In honor of Father’s Day, Teva Explorer Abigail LaFleur-Shaffer shares how her adopted father earned a place in her heart and nurtured her love for the outdoors. Photos by Abigail LaFleur and Brandon Tormanen.
“Where’s your daddy?”
“I don’t have a daddy,” my mother overheard a freckled and curly-headed girl reply. I may have not known how to divide or drive a car yet, but I did know one thing—I didn’t have a dad.
Fast forward to the evening my mom was re-introduced to a past classmate at a high school reunion back in 2000; I was 9 years old. We started bumping into said person around town while on errand runs and bike rides. Then all-of-a-sudden, as I started hearing his name leave my mom’s lips more often, this little girl grew suspicious.
And there I had it, my biggest fears were confirmed: they started dating. While they grew closer, I grew distant. I hated him. I mean, the man had the audacity to take MY mother away from me—the consistent parent, my puzzle-making best friend, my eat-watermelon-for-every-meal partner in crime, my personal back scratcher, you get the idea. She was my world, and this man was flirting with a role in my life I was unfamiliar with: a male figure.
Abi wears the Hurricane XLT2 in Black.
Soon enough, my diary decorated with kittens napping in the shape of a heart was filled with pages of distaste for such a “cruel” character. “I hate Tony!” with the word “hate” quadruple underlined. YEP, that’s four lines, people. I clearly was NOT this guy’s biggest fan.
It’s nearly impossible for me to pinpoint the moment or what triggered the shift in my heart for this man. Maybe it was the snacks he’d make for mom and I; maybe it was that he had a dog I was obsessed with; maybe it was that I slowly realized how much fun I had with this new human who took mom and I to see new places. He took us to play in the outdoors (fishing, hiking, biking, you name it); maybe it’s a haystack of moments where his patience and understanding for me met my hesitation, resistance, and suspicions of him. What I do know is that this tough heart that once furiously scribbled “I hate Tony!” in a diary melted into a heart softly beginning to write that man into her life.
That man eventually married my mom. And today, over cards and cookies, they tell new friends (and old) about the days that I would snake my foot between their intertwined hands to put a stop to their hand-holding. We laugh now because let’s be real, what was I thinking? That it could actually put an end to his infringement on the comfortable life with my mom that I once knew?!
Another father-daughter project in the books: building out the storage in the back of Abi’s Subaru together.
But then that man goes on to say to our friends, “She (my mom) would cry about how Abi would never let us be together.” Through chuckles, he would reply to my mom, “It will happen, just be patient with her.”
I look back and see myself, a scared and unsure little girl who had to share her mom for the first time ever. A little girl who didn’t have a dad. That space in my life was unexplored terrain.
In 2003 (I was 12-years-old), I left science class early and walked into a courtroom without knowing the impact that day would have on my life to come. That day that man legally adopted me and became my dad. Tears come to me as I write those five words: “that man legally adopted me” because someone chose to explore the unfamiliar terrain of my heart and become a father-figure.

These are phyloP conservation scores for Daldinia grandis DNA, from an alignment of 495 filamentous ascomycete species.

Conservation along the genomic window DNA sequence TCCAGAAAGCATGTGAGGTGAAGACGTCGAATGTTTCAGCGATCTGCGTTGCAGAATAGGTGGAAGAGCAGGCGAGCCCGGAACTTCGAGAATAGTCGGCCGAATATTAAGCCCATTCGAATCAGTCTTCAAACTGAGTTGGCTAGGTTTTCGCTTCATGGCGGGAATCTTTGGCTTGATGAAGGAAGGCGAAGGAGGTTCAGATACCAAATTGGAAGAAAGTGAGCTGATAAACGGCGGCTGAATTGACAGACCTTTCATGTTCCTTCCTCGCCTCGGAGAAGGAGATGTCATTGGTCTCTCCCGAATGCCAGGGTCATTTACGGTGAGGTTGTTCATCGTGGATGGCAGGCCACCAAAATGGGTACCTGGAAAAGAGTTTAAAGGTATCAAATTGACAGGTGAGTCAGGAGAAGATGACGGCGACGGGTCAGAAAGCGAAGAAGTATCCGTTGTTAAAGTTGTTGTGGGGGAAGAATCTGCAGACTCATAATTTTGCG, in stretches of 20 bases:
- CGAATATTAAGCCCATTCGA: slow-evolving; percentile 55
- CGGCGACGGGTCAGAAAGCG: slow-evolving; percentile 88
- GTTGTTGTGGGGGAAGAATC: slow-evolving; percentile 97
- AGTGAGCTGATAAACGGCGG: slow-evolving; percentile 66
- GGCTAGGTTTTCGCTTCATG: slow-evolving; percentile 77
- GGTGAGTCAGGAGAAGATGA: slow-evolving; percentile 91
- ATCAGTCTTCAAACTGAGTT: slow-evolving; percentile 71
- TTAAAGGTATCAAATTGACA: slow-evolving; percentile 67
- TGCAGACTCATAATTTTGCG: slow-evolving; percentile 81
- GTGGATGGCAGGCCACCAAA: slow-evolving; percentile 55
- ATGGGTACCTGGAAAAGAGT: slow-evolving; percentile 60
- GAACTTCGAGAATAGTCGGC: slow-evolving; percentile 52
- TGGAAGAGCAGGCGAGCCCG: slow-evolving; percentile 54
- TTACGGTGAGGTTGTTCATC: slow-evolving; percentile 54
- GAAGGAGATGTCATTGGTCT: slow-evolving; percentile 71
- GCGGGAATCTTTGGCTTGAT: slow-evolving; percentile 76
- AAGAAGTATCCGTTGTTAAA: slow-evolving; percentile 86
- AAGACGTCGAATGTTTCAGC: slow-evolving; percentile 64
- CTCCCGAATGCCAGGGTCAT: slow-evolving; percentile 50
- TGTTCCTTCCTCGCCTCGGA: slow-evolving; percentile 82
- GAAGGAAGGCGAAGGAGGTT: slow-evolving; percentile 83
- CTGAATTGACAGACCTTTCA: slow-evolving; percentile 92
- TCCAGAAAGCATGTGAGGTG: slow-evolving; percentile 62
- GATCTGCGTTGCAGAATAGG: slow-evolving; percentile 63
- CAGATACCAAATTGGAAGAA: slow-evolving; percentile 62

Over the years, we have bonded through shared memories, sacrifice and investment, pain and joy, laughter and tears, taught and learned skills, our shared love for outdoor activities, and the choice to love one another.
“My Teva sandals made changing in and out of our waders faster, easier, and comfier.”
This man gave me my first backpacking pack, my first rock climbing harness, my first fishing pole, and now he is teaching me how to fly-fish.
This man excitedly shared stories of adventures in surfing the coastline of Huntington Beach and stories of radical voyages over his mountain bike handle-bars while riding downhill. Every weekend, I watched him dart off to his happiest slice of the world: fishing on the Arkansas River. Little did he know he has always been sparking intrigue and a go-get-it attitude for my own adventures.
He’s lived by example and has challenged me to climb my own mountains (both literally and figuratively); he’s taught me how to properly tie a lure on the end of my fishing rod; he taught me how to open myself up to new experiences, whether it be a new mountain bike trail or having a dad; and he did it all with JOY and a willingness to share his life with me and my mom. He taught me the excitement of welcoming others and sharing the experience of the outdoors with those around me.
“This man gave me my first backpacking pack, my first rock climbing harness, my first fishing pole, and now he is teaching me how to fly-fish.”
I trust that the power and beauty of the outdoors would have eventually drawn me in and I’d have discovered the path I’m currently on. But I know that through the relationship with my father—the man who chose me, chose to invest knowledge, love and time into my life—I have come to possess a deeper appreciation for the outdoors.
That has left me with the question: what is blood compared to the selfless sacrifice and the investment of someone who chose to be my father? He was never obligated, it was his choice, and who I am today has been influenced by that for the better.
Happy Father’s Day to all of you loving fathers out there, biological or not, as well as to the mothers that have stepped into that role for their children themselves. Because of you, we know what love can be, should be, and is.
Shop the newest sandals featured in this story on Teva.com.